Sporting Vernacular 31. Bicycle

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The Independent Online
CARL FOGARTY won his fourth world Superbike title, at Hockenheim yesterday, while most of the world's best pedal-powered cyclists were making their way round the toughest ever Tour of Spain course.

"Bicycle" literally means "two-wheeled", from the Greek kklos ("circle, wheel"). First used in French, its English debut came in an 1868 Daily News report of "bysicles and trysicles on the Champs-Elysees and Bois de Boulogne". For a decade before that, the word used was "velocipede", literally "swift foot".

Towards the end of the last century, an engine was attached to a bicycle and a new pursuit was invented - in 1912, Wilfred Owen wrote in a letter: "Captain Wigan has had a motor-bicycling accident!". "Motor", by the way, comes from the Latin movere, although for centuries it was applied simply to the general idea of a "moving force", and not until the end of the last century was it used to denote an engine.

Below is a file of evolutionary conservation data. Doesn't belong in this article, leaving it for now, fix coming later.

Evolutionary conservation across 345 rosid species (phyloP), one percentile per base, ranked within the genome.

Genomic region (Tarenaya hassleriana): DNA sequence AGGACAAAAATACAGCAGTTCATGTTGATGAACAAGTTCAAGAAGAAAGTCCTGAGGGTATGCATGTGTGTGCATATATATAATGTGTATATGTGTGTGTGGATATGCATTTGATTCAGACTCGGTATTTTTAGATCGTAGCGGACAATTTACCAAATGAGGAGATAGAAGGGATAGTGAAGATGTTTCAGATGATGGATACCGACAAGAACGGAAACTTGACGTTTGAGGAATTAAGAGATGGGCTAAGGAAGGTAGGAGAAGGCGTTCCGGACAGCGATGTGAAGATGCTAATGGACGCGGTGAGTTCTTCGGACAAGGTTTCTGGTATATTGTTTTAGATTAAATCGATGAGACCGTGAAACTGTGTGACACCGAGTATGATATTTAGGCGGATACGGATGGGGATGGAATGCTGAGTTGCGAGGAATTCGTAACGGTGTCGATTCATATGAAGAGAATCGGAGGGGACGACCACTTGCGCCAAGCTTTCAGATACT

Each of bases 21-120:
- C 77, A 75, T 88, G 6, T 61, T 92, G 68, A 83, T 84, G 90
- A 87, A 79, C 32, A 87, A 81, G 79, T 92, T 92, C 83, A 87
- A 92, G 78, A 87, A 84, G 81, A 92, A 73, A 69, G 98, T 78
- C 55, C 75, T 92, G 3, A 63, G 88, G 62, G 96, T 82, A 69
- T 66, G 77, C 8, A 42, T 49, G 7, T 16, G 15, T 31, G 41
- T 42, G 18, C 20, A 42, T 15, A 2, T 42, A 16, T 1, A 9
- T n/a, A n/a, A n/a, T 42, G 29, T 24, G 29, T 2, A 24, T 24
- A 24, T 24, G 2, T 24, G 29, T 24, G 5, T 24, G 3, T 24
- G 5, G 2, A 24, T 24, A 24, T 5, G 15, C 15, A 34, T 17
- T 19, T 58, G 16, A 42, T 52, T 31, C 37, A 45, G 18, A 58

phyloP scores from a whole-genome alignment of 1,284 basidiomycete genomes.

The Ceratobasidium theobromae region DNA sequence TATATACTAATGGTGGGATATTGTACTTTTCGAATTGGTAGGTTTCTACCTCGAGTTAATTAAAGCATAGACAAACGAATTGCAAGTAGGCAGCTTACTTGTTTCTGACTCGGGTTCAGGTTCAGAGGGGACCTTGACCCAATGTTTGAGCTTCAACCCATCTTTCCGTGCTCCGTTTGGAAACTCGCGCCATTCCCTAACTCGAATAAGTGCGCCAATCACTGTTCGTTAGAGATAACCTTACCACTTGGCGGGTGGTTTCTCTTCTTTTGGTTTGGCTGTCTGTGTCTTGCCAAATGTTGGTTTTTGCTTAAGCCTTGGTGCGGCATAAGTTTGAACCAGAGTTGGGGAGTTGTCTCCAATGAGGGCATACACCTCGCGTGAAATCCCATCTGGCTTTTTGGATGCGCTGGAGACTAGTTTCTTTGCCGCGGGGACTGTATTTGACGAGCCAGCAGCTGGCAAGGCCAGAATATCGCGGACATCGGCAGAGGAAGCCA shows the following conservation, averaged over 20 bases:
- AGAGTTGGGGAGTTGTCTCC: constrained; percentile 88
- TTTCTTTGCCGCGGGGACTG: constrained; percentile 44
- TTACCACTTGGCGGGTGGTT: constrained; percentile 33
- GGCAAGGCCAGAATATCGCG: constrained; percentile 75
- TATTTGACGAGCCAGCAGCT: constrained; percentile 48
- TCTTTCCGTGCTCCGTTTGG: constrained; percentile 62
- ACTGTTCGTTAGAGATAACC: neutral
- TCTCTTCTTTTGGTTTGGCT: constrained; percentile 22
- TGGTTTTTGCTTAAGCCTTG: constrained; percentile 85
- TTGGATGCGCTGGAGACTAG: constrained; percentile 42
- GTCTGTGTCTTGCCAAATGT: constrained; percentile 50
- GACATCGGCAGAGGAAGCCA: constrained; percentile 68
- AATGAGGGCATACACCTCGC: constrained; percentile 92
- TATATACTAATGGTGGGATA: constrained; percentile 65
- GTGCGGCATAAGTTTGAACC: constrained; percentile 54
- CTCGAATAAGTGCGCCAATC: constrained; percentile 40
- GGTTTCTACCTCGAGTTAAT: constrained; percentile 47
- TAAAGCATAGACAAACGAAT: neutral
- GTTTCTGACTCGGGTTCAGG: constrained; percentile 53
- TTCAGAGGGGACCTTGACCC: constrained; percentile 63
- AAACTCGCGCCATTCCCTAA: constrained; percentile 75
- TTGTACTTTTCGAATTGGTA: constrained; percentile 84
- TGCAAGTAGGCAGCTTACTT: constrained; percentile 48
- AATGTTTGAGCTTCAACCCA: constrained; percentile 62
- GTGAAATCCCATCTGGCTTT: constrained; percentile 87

Many countries lay claim to the invention of motorcycling, though Gottlieb Daimler, who developed the Einspur engine in 1885, is generally considered the father of the motorbike.

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